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Royal Oaks in Moncton, Wildstone in BC Go Bust

Rees Jones' Royal Oaks in Moncton: Financial quagmire

Rees Jones' Royal Oaks in Moncton: Financial quagmire

While I was away in Nova Scotia, I received a call from a CBC producer wondering whether I’d come on a couple of shows to talk about the state of the golf course industry. The producer was in Moncton and wanted me to talk about Royal Oaks, a Rees Jones-designed course on the outskirts of the city. The course had been pushed into receivership by its lenders, seen its owners/founders given the boot, and was the beneficiary of a reported previous $4.3-million in government funds to keep it afloat. The province of New Brunswick now gets 50% of the profits, according to reports, to pay back the cash it put into the project.
On top of this, I just received a call from someone involved with Wildstone Resort in British Columbia, a high-profile Gary Player design, saying the project appeared completely stalled. I’ll have to get to the bottom of this one — since there were at least nine holes finished and plans to fully open this summer.  It appears financing issues may have finished this project — though they haven’t filed for receivership. Apparently Shayne Dysart, the club’s vice-president (and former head of the Board of Trade) was let go and the holes that are complete are being barely maintained. Sounds like a mess.
Why did the two projects fail? Interestingly both were based on real estate — or the notion that the golf courses would attract buyers for the surrounding homes. I have no idea what kind of course the Gary Player track would have been — but he doesn’t exactly have a reputation for building great designs. Similarly the Rees Jones course at Royal Oaks was very average, built on lousy land with all the typical Rees Jones features — lots of water, big bunkers, raised greens and over-shaped.
It turns out that Royal Oaks had a long history of government involvement, leading one to wonder why it was built in the first place:

The province’s dealings with the club began in 1998 with a $3.3-million guaranteed loan from the previous Liberal government. The idea was that government would cover the loan if it couldn’t be repaid to the bank.

In 2002, the Conservative government of Bernard Lord paid off that loan and the resulting interest. So, instead of owing a bank, the club was in debt to the province.

Including interest, the original sum has grown to the current $4.8 million.

Back in 2002, then-Business New Brunswick Minister Norm Betts said refinancing was the only way to preserve a return for taxpayers.

But now it’s unclear if there will be any return for taxpayers.

In 2008, Byrne said the debt restructuring would allow the club to expand and employ more people.

The plan then was to build a new clubhouse and hold year-round events. (source)

Truth be told, Royal Oaks was flawed from the start. Nearby Fox Creek, in Dieppe, demonstrated a golf project could be successful in the area. But Royal Oaks was built on lousy land, by a builder that seemed to have little understanding of what would make either a strong real estate project or a good golf course.  In this case, Royal Oaks isn’t shut — it remains open as the receiver searches for a buyer.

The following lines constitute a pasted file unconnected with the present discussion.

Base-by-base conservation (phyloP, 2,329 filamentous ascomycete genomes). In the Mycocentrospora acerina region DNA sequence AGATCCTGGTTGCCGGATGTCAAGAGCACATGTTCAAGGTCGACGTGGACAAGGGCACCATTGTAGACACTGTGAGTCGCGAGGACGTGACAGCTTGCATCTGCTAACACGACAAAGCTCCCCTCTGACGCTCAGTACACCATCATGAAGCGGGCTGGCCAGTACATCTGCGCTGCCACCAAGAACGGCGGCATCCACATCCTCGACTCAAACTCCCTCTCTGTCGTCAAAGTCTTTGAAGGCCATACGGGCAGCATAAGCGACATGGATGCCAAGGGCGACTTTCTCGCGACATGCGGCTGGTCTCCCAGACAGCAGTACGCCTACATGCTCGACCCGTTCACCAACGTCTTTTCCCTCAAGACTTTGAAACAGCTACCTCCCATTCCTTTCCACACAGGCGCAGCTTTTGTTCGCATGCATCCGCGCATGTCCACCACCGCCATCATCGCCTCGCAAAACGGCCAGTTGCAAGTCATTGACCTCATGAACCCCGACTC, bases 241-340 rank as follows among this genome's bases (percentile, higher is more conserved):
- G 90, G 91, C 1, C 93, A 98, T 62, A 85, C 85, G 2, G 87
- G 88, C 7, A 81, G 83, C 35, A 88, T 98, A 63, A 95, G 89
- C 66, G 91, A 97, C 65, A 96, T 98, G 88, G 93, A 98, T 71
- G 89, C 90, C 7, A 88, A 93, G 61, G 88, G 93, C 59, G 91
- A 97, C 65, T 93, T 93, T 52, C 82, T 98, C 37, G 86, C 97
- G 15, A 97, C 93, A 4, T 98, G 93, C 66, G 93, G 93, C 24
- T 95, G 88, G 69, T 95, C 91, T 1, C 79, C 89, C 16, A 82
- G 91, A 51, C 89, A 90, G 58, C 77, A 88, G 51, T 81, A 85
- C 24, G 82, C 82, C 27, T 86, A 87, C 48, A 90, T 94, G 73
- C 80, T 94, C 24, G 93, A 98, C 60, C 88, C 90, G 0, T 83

The CBC wanted to know if golf courses could be a good investment. I told them they certainly could be a strong long-term investment, but a lot of care and diligence had to be taken by the owner. In this case the owners spent a reported $18-million on the project, and real estate sales were never strong. The course was average and dull, on lousy land. The owner seemed to think hiring Rees Jones would fix his location problem, but the truth is that it really doesnt matter whose name is on the design if it isnt very inspired or interesting.

One last point about Rees Jones in Canada, since Royal Oaks was his first design here. American designers in Canada add to competition and make the situation better. However, Jones has not exactly demonstrated much when it comes to designs in this country. Royal Oaks was average, and cracked the Top 100 in Canada on Scores list only briefly. Grand Niagara, another Jones design, this one in Ontario, has been badly received and garners almost no attention. Then theres the reno work to Royal Montreal, which most of the pros (and club members alike) think is poor and one-dimensional. Despite this, Lambton Golf and Country Club in Toronto is going ahead with a Jones re-do. Cant imagine what they are thinking. Oh, right “ lets get another average course. Of course, thats what they already have, but I guess they can spend a boatload on a renovation and end up at square one.

In essence the designer doesnt really matter “ it is the design that is significant. And in the case of Royal Oaks, the design wasnt up to snuff, and couldnt compensate for a flawed business plan. Itll be interesting to see what happens with this course over the long run.